It’s a common scenario: An employer requires employees to sign non-competes, confidentiality and non-solicitation agreements. A sales employee leaves for a job with a competitor. Before leaving, the employee takes files—perhaps by emailing files to a personal email address or by copying files to a flash drive. The old employer investigates the employee’s computer and finds the files. The old employer then sues the employee for misappropriating trade secrets and for breach of agreement. As part of the suit, the old employer asks for an injunction preventing the employee from using the old employer’s information and from either soliciting the old employer’s customers or from working for the new employer. And, often, the old employer gets the injunction.
But in two federal cases last year in Georgia, the old employer lost the injunction.
Why? Here are three reasons the old employers lost.
- The old employers could not show that the employee had actually used the information taken in the new job or had given the information to the new employer. Often, an old employer will not have the facts to prove that the former employee used the information in the new job—though sometimes customers or other employees will alert the old employer. Old employers do have some alternatives. As one alternative, evidence of taken information plus specific facts about the potential loss of a customer also can be sufficient. And when the old employer sues for trade secret misappropriation, the Inevitable Disclosure Doctrine may be another alternative. The Inevitable Disclosure Doctrine may apply if the old employer can prove that the employee is in a job so similar to the old job that the employee will inevitably rely on and disclose the old employer’s trade secrets.
- Courts probably aren’t going to help those that have not helped themselves. One old employer did not ensure that the employee actually signed the non-solicitation agreement the employer gave her in her onboarding packet.
- The former employees at least argued that they had returned the information supposedly taken from the old employers by the time of the injunction hearing. An old employer seeking an injunction must show a threatened, irreparable injury. A threatened, irreparable injury will be hard to show if an old employer lacks facts about customers it is about to lose or about how the former employee already passed the information on to someone else. A threatened, irreparable injury will be even harder to show if the employee then returns the information supposedly taken. A court might see the return of information as leaving nothing to fight over.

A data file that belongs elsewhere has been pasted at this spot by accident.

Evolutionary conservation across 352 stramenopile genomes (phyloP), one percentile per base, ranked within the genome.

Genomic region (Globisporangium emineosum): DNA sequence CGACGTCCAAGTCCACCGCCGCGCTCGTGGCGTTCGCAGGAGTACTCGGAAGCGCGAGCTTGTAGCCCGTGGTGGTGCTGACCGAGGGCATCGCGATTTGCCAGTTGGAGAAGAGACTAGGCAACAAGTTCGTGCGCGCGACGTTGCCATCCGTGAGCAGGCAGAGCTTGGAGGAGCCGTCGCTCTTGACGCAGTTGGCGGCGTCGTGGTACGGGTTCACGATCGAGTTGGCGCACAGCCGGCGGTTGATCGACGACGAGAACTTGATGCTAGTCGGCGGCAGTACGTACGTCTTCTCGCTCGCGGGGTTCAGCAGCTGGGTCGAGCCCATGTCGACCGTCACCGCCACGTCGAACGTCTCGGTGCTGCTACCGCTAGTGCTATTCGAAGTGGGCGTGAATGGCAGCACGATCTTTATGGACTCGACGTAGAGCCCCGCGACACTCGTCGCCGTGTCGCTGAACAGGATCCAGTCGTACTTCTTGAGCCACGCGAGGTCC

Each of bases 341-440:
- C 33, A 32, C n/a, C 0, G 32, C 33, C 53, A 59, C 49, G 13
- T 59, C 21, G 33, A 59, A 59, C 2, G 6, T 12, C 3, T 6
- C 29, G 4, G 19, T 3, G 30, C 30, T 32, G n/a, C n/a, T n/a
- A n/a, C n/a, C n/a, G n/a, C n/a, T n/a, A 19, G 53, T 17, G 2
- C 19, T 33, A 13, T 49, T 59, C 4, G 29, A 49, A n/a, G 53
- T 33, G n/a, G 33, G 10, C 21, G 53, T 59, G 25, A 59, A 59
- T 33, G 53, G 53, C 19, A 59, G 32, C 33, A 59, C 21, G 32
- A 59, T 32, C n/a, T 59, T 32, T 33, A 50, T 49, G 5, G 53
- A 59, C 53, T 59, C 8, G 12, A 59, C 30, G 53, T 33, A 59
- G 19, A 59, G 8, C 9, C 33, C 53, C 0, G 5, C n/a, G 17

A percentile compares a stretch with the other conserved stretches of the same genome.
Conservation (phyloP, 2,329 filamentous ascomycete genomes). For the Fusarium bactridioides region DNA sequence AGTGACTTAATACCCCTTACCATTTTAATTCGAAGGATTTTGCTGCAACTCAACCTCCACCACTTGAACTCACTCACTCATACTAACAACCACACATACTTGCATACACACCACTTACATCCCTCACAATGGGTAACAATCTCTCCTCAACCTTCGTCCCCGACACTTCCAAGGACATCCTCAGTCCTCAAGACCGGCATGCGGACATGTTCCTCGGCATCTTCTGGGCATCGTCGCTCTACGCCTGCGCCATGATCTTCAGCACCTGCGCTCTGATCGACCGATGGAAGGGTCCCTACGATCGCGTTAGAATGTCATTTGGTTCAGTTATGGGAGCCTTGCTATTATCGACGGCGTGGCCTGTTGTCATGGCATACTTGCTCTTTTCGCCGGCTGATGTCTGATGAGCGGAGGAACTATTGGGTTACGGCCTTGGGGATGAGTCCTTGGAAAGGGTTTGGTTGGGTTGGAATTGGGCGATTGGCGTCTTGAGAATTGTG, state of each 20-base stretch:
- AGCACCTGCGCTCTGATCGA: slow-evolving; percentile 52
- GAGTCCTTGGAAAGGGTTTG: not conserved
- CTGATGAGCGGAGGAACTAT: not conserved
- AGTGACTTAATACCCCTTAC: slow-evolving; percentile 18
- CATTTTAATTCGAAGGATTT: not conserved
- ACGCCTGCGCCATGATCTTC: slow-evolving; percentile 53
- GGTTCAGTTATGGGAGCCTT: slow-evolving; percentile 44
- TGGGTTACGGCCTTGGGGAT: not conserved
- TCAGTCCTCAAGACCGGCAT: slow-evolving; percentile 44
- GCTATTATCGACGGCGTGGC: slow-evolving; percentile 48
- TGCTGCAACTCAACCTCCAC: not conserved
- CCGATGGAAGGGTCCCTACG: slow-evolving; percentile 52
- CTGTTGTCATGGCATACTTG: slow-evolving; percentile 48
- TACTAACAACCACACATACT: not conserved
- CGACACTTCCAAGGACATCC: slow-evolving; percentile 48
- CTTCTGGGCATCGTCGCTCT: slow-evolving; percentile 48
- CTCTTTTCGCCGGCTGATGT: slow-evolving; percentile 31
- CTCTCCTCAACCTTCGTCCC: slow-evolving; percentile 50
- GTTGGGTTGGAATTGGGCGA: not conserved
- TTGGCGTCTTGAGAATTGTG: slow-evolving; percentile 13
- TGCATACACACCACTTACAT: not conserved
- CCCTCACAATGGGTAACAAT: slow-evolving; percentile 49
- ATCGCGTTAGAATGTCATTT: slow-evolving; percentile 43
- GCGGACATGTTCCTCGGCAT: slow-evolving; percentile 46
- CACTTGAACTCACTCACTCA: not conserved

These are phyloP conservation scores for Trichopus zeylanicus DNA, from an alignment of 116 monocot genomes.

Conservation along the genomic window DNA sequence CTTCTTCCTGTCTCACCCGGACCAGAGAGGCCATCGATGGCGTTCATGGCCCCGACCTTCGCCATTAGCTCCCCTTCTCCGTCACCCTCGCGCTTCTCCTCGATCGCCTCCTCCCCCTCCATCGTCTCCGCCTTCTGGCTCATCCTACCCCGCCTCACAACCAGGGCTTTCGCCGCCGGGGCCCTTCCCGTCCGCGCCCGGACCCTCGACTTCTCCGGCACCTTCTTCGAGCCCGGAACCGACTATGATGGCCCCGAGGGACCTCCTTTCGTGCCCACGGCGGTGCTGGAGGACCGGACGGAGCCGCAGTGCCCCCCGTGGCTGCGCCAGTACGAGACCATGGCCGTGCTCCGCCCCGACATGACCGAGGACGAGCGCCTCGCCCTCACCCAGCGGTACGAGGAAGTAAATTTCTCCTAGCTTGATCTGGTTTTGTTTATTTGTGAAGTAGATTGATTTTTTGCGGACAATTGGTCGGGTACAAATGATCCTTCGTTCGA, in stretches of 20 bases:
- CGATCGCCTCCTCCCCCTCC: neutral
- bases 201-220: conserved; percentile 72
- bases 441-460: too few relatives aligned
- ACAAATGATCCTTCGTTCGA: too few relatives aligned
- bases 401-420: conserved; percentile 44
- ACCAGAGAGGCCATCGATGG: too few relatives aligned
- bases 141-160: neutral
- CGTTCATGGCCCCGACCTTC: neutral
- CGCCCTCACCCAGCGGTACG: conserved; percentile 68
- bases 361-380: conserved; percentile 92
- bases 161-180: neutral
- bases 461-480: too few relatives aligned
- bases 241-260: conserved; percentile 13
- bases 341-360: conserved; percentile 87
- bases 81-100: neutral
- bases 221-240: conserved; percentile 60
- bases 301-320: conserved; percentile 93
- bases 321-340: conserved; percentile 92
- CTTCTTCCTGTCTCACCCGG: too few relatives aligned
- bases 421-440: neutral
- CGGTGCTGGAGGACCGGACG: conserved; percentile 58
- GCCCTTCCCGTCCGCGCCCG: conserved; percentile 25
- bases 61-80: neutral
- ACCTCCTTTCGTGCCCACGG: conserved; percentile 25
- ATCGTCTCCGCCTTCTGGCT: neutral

In short, an old employer needs to be ready to show that the former employee has disclosed its information. Failing to do so may mean losing the injunction.
Still, losing the injunction does not always mean losing the lawsuit. In one of the two cases, the court cautioned that discovery might lead it to reexamine its ruling. In the other, the employee’s new employer was a defendant too. And the court gave the new employer about ten days to search for and turn over all information the new employee had put on its system. Such a search was likely a tough task and one that could have led to helpful evidence for the old employer.
 Advanced Data Processing, Inc. v. Hill, No. CV 216-043, 2016 WL 1529906 (S.D. Ga. Apr. 14, 2016); Geo Specialty Chemicals, Inc. v. Kakavand, No. 1:16-CV-2629-WSD, 2016 WL 4079730 (N.D. Ga. Aug. 1, 2016).